City of Charleston Coronavirus Updates

UPDATE: April 1, 2020, 6:30 p.m.:

Tonight, during an emergency meeting, Charleston City Council amended the city’s “Stay at Home” Ordinance to add Governor Henry McMaster’s most recent orders regarding the closure of “non-essential” businesses, venues, facilities, services, and activities; the requirement that out-of-state visitors from coronavirus “hotspots” self-quarantine and the closure of all public beaches, piers, docks, wharfs, boat ramps, and boat landings.

Additionally, the amendment made clear that the ordinance does not preempt or overrule any court order regarding an individual’s conduct, such as a domestic violence protection order, a child custody order or similar orders limiting an individual’s access to a particular place. 

The ordinance will remain in effect for 60 days from when it was enacted on March 16, 2020, or until repealed.


UPDATE: March 31, 2020, 7 p.m.:

The city of Charleston remains at OPCON 1 and continues to enforce the Stay at Home ordinance citywide.

Since last Friday, the city’s Livability Department has been working with the Charleston Fire Department to meet with local grocery stores and big-box retailers to provide guidance on social distancing and various protective measures that can be implemented.

To lessen the chances of COVID-19 spread in these environments, the city is now issuing the following four recommendations to retailers:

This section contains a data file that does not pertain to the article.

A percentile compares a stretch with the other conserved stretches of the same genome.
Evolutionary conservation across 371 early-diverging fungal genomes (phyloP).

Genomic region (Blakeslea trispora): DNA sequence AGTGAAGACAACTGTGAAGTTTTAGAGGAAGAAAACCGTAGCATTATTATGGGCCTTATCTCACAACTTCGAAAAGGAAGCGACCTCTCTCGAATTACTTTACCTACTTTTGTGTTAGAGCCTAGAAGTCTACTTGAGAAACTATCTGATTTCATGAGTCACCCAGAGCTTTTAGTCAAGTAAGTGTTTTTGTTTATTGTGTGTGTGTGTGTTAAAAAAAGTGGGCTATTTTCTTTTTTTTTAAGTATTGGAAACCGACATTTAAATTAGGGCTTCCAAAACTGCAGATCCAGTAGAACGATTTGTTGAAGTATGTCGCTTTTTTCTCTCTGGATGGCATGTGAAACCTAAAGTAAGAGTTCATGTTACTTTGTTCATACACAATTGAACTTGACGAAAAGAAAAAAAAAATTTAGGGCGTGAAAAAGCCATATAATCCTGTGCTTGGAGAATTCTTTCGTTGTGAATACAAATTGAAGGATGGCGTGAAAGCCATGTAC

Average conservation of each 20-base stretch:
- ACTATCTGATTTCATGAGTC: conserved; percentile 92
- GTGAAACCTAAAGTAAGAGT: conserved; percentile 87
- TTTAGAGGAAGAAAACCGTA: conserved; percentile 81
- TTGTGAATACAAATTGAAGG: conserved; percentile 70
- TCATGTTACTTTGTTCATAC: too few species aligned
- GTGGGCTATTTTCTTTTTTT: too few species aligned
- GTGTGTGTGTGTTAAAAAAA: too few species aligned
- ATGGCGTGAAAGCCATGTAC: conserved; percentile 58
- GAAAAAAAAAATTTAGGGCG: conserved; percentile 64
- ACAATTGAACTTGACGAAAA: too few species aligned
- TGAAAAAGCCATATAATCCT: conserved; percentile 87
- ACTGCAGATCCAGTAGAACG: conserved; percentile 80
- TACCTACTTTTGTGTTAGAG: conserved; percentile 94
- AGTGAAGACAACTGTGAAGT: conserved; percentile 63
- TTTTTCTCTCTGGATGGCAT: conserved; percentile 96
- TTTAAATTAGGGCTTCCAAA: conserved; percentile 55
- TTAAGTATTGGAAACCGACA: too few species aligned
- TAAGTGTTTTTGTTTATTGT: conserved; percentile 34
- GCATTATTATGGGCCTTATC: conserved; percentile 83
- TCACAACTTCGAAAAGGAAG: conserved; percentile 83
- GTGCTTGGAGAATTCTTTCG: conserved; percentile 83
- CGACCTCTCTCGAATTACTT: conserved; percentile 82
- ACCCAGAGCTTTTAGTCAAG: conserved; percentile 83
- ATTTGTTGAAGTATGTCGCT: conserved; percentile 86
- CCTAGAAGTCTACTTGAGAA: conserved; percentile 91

1. Limit occupancy to 50% of that allowed by code
  2. Mark areas for appropriate customer separation at checkout lanes
  3. Designate each aisle as one-way to lessen cross-traffic and enable social distancing
  4. Provide hand sanitizer and/or wipes to all patrons

The Charleston Police Department is working with its regional partners to enforce Governor Henry McMaster’s executive order regarding the closure of public boat landings and water access points and has dispatched its marine patrol boats to aid this effort.

The city continues actively working to provide assistance to vulnerable members of the community who are unsheltered during this time. Portable handwashing stations have been set up in areas with high pedestrian traffic, and with the help of Charleston’s medical community, the city has developed and implemented a plan to provide meals, transportation and safe spaces for these individuals to quarantine while awaiting testing or test results, and to subsequently isolate in the event of a positive result.

Additionally, the city is working with Fetter Health Care Network and MUSC to increase their testing capacity and accessibility to better meet the needs of individuals who are unsheltered and who may lack access to reliable transportation.

At their meeting on Monday, April 6, Charleston City Council will consider an emergency ordinance authorizing public hearings before city boards, commissions and committees to be conducted virtually for a period of 60 days or until otherwise terminated.

The emergency ordinance can be viewed here: https://www.charleston-sc.gov/AgendaCenter/ViewFile/Agenda/_04062020-5394

The April 6 meeting will also include a Citizens’ Participation Period. Citizens must provide comments by 4:00 p.m., Friday, April 3rd in one of the following forms:

  1. E-mail comments to publiccomments@charleston-sc.gov
  2. Leave a voice mail at 843-579-6313
  3. Mail comments to: Clerk of Council, 80 Broad Street, Charleston, SC 29401